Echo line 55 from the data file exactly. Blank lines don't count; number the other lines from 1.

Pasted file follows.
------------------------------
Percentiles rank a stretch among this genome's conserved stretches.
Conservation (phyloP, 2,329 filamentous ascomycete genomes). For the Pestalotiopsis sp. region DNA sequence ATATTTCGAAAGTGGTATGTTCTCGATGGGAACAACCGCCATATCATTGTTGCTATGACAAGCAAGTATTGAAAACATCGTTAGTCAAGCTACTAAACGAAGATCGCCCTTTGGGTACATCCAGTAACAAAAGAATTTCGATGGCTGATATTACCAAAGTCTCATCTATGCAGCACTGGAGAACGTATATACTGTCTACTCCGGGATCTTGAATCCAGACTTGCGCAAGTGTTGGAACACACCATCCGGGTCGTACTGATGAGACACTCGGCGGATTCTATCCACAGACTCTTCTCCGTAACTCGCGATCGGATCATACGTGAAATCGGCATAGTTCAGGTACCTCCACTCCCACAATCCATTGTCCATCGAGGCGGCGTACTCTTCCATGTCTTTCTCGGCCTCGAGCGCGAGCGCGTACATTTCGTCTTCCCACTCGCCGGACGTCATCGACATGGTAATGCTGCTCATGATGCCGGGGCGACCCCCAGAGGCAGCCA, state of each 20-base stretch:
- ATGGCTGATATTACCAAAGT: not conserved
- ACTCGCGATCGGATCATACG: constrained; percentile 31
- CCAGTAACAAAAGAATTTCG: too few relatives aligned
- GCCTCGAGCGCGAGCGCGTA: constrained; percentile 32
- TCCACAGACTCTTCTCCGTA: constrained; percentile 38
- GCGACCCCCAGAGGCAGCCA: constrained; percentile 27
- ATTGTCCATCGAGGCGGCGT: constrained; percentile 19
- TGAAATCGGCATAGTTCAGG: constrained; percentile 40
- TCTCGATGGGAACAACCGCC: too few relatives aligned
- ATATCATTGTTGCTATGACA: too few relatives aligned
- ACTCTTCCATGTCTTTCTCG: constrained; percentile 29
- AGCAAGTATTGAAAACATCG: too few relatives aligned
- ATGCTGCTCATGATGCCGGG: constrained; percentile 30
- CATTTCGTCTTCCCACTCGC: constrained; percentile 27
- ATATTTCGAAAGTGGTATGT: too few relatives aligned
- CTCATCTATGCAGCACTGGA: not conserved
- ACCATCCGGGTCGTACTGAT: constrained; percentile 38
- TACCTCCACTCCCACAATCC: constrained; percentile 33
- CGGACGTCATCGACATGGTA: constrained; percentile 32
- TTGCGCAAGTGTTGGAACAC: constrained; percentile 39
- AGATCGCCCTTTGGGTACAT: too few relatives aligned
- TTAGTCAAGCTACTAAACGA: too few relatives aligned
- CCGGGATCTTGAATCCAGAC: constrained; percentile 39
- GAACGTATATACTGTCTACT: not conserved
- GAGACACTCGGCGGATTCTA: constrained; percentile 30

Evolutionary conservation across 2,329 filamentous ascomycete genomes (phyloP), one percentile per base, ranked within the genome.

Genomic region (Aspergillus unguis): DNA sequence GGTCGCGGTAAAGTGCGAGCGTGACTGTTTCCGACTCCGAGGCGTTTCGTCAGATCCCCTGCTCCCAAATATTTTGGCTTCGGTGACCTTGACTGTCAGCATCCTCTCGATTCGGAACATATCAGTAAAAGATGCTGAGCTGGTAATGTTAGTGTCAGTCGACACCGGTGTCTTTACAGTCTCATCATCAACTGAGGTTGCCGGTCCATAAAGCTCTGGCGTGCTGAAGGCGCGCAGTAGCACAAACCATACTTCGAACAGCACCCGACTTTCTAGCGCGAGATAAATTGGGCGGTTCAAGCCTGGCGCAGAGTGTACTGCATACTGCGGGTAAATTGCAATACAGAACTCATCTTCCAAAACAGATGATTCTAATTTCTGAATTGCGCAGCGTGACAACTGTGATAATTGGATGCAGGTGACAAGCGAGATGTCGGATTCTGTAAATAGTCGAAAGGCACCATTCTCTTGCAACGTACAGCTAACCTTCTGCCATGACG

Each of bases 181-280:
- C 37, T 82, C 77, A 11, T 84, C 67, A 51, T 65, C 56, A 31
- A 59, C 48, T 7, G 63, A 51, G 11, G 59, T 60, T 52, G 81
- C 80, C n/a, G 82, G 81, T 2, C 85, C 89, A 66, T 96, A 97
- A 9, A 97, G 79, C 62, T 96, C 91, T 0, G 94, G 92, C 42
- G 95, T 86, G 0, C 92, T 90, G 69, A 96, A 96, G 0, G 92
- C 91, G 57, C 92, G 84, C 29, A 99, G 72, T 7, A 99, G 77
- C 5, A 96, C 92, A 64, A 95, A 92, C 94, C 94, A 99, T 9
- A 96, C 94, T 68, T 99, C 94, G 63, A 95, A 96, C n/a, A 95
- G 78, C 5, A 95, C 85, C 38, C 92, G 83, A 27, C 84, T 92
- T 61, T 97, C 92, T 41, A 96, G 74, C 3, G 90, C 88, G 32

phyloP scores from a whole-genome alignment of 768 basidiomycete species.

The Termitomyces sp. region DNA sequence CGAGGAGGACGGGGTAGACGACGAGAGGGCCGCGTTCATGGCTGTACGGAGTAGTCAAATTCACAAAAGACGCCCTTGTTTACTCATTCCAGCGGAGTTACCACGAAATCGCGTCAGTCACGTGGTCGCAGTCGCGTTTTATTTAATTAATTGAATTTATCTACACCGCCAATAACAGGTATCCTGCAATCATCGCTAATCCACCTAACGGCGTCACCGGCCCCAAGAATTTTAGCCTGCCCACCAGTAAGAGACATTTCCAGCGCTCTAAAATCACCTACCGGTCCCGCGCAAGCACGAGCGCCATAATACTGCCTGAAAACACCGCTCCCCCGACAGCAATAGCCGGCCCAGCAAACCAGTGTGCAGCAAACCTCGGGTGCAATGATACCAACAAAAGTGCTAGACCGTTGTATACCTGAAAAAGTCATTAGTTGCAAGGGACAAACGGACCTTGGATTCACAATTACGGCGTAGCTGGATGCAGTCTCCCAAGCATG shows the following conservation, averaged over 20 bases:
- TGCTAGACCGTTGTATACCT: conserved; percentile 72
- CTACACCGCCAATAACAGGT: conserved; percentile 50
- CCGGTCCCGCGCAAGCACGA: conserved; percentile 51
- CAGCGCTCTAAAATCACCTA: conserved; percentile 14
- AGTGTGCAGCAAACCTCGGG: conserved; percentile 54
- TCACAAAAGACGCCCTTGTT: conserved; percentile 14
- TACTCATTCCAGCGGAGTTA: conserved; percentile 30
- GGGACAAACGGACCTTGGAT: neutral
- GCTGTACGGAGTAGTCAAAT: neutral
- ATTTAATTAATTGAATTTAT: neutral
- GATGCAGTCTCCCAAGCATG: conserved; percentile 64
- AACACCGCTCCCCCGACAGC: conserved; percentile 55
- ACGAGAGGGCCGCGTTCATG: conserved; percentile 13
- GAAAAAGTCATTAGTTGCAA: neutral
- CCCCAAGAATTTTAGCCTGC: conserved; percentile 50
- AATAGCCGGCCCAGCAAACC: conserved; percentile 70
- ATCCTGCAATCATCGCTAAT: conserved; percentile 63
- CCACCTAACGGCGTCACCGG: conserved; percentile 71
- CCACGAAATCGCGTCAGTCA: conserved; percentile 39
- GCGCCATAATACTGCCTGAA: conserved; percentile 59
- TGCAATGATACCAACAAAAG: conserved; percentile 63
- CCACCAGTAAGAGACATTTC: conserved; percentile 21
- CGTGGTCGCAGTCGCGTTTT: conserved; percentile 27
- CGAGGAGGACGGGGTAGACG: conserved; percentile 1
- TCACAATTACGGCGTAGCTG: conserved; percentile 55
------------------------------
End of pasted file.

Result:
- ACGAGAGGGCCGCGTTCATG: conserved; percentile 13